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    There isn’t much of an ongoing story arc, and indeed at times the show feels like a 4-panel manga adaptation, so short are the story elements. But close to the end of the series, we get to see Amami finally meet the one ghost that she’s always wanted to see, and we learn that there are consequences for such a meeting when she loses her powers. She falls into an isolating depression, and begins to doubt who she is, whether her life actually has meaning without her sixth sense. It’s here that we get the traditional pay-off for the series, where all the connections that she’s forged over the episodes, all the friends that she’s made, the lives that she’s touched and made better, all come back to repay that favour. Shows like Re-Kan can almost write themselves.

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    Re-Kan is quite funny, occasionally touching and heart-warming, often silly, and thanks to that silly cat, just a touch perverted too. It’s a by-the-numbers light comedy show, but it will keep you entertained over its runtime.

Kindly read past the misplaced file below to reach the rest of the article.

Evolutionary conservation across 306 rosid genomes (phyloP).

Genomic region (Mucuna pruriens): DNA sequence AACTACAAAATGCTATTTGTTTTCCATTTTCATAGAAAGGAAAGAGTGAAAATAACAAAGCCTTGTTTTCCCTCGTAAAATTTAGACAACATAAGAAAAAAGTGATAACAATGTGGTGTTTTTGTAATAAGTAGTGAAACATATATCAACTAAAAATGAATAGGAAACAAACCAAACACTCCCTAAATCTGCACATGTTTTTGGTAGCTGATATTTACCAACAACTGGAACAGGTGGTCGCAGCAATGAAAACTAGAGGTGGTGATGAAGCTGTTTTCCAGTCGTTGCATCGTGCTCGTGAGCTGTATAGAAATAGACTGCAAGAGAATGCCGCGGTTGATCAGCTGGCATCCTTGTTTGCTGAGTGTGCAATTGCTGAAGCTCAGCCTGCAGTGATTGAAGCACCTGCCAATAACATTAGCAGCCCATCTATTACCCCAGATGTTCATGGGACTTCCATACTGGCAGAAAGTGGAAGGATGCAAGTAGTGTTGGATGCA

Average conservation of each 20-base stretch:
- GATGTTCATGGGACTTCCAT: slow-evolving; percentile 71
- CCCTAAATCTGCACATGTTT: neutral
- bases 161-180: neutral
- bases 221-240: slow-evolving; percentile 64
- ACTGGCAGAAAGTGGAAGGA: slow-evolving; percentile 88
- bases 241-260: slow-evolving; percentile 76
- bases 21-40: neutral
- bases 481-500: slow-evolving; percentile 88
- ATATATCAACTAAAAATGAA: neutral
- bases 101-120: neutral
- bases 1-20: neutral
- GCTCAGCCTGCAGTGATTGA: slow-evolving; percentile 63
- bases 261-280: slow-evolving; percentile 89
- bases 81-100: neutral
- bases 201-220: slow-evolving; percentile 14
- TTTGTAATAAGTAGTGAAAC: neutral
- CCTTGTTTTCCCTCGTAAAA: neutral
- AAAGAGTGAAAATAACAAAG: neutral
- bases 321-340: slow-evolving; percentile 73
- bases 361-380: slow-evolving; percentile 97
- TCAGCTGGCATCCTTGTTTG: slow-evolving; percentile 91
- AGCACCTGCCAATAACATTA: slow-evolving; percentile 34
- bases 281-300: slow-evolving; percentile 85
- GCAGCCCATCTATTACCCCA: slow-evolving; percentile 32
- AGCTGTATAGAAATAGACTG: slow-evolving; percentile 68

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    The Second Viewing: I’m in two minds about Re-Kan the second time out. I certainly enjoyed it more than the first time, but the thrust of what I say above still applies. It is still a light, disposable, and ephemeral comedy. It’s also really quite predictable in its humour. The characters all conform to stereotypes, and the show relies on running gags for its comedy. This would be great if the gags were hilarious, but here they are never more than humorous. It takes very little effort to treat Re-Kan as background noise. Then at the heart of the show is the exploration of friendship, and also by Amami essentially helping someone come to terms with a loss, albeit by connecting them to a spirit or ghost, Re-Kan manages to tug at the heartstrings on an episodic basis. It’s a far better show at being empathetic than being funny. I liked Re-Kan more this time, but not enough to nudge the score up. But I was surprised to see that the Blu-ray is a worthwhile upgrade from the DVD.

    The Re-Kan! Blu-ray is available from Anime Online, United Publications, All the Anime and mainstream retailers.